Tuesday, April 19, 2016

The Most Overlooked Disaster Item in the ICF/IID

The state and federal standards are the minimum requirements needed to operate an ICF/IID program and those standards are often low in all areas including disaster plans.  In Texas, a disaster plan has a good deal of items and information required.  You must have food, clothing, medications, etc. as a norm.  There is one important issue that the state requirements overlook when it comes to disasters.

Consider the potential for a disaster at your facility.  You have made preparations.  You have all your required supplies, you have a disaster plan, and you have staff willing to work during the disaster.  The day comes and disaster strikes.  You are not required to evacuate, but your facility is without power, without water, and without phone service.  You expect it is going to be three to four days before these items are restored.  Your staff use flashlights at night, all the medications you need are on-site, you have water, you have food, and things are going along just fine.  You can not see any potential problems, until someone has to go to the restroom.  Because your facility is in the middle of town, it's not like you can go out into the woods.  No, you are stuck with two options.  You could use your three day supply of toilet paper, because you know you have those standards supplies on hand as all ICF/IID programs should.  Once you use your bathroom though you are faced with a major problem.  You could use some of your drinking water to flush the toilet, and hope that the sewer lines are not part of the services that have been cut, or you could have everyone use the toilet and simply leave it until the utilities are back.  The problem with leaving it is that it becomes smelly, it promotes a potential health hazard, and depending on how long the crisis last, it could be a major issue to flush the toilet once utilities do come back.   That's your first option in a nutshell, or you could be prepared.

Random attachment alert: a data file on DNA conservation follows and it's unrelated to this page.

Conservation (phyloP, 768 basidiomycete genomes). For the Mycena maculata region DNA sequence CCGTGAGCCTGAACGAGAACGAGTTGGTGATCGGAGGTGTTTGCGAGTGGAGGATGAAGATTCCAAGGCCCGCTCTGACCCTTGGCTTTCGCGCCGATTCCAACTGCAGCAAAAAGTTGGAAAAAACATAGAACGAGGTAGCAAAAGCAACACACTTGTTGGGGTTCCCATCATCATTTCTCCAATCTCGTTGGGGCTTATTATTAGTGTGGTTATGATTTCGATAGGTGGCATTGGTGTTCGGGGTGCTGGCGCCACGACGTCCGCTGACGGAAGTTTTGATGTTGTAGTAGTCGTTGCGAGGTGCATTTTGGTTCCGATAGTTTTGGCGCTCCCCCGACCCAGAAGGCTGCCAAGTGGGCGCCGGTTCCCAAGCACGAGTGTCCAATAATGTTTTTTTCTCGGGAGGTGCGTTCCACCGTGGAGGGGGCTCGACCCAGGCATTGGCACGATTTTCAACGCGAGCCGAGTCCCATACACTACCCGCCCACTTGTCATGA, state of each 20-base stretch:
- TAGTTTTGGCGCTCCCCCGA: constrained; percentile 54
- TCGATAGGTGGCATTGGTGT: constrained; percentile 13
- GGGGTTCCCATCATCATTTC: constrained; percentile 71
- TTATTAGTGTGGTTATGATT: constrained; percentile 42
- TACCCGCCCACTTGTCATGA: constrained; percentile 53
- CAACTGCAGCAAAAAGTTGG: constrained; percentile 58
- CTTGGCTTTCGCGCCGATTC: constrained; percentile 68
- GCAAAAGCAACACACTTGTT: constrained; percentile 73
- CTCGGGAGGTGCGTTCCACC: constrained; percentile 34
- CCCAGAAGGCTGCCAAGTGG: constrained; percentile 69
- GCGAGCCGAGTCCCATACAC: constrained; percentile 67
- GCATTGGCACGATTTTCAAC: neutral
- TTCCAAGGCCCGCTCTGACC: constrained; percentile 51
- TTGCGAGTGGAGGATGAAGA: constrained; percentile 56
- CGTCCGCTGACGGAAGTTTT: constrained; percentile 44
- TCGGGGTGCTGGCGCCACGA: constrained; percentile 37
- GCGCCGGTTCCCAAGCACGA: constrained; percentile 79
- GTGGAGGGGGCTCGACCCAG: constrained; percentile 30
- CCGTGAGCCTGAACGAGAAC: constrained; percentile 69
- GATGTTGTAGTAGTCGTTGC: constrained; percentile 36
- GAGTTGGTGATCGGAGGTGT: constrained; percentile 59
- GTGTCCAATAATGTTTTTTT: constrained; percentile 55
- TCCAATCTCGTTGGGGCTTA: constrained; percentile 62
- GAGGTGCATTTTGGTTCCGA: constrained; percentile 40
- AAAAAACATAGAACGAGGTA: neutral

The second option that you could have in place is to purchase five gallon buckets - the kind you find at hardware stores - and go to a sporting goods store and purchase a toilet seat made for the five gallon buckets - yes, they make a special seat to attach.  Now the people you serve can use the toilet with dignity and still within the bathroom.  Once finished, the bucket can be emptied into a trash bag or cleaned through another approved method.  Between bathroom usage, the bucket can be put outside.  This will help avoid the smell, the health hazard, and the potential for a really bad clogged toilet once the power and utilities do come back.  You may want to consider a few of these buckets so that rotations can be maintained.

The bottom line is the state's directives for a disaster plan and supplies is good, but it does not cover everything.  Consider bathroom needs and the preparation that can go into getting ready for a disaster to ensure you face no problems.

I am not trying to promote anyone's website, but here is a link to a potential toilet bucket - just remember, you can get your own going easily through places like Lowes and Home Depot, and there are several other organizations selling complete kits as well: Bucket Toilet Example 

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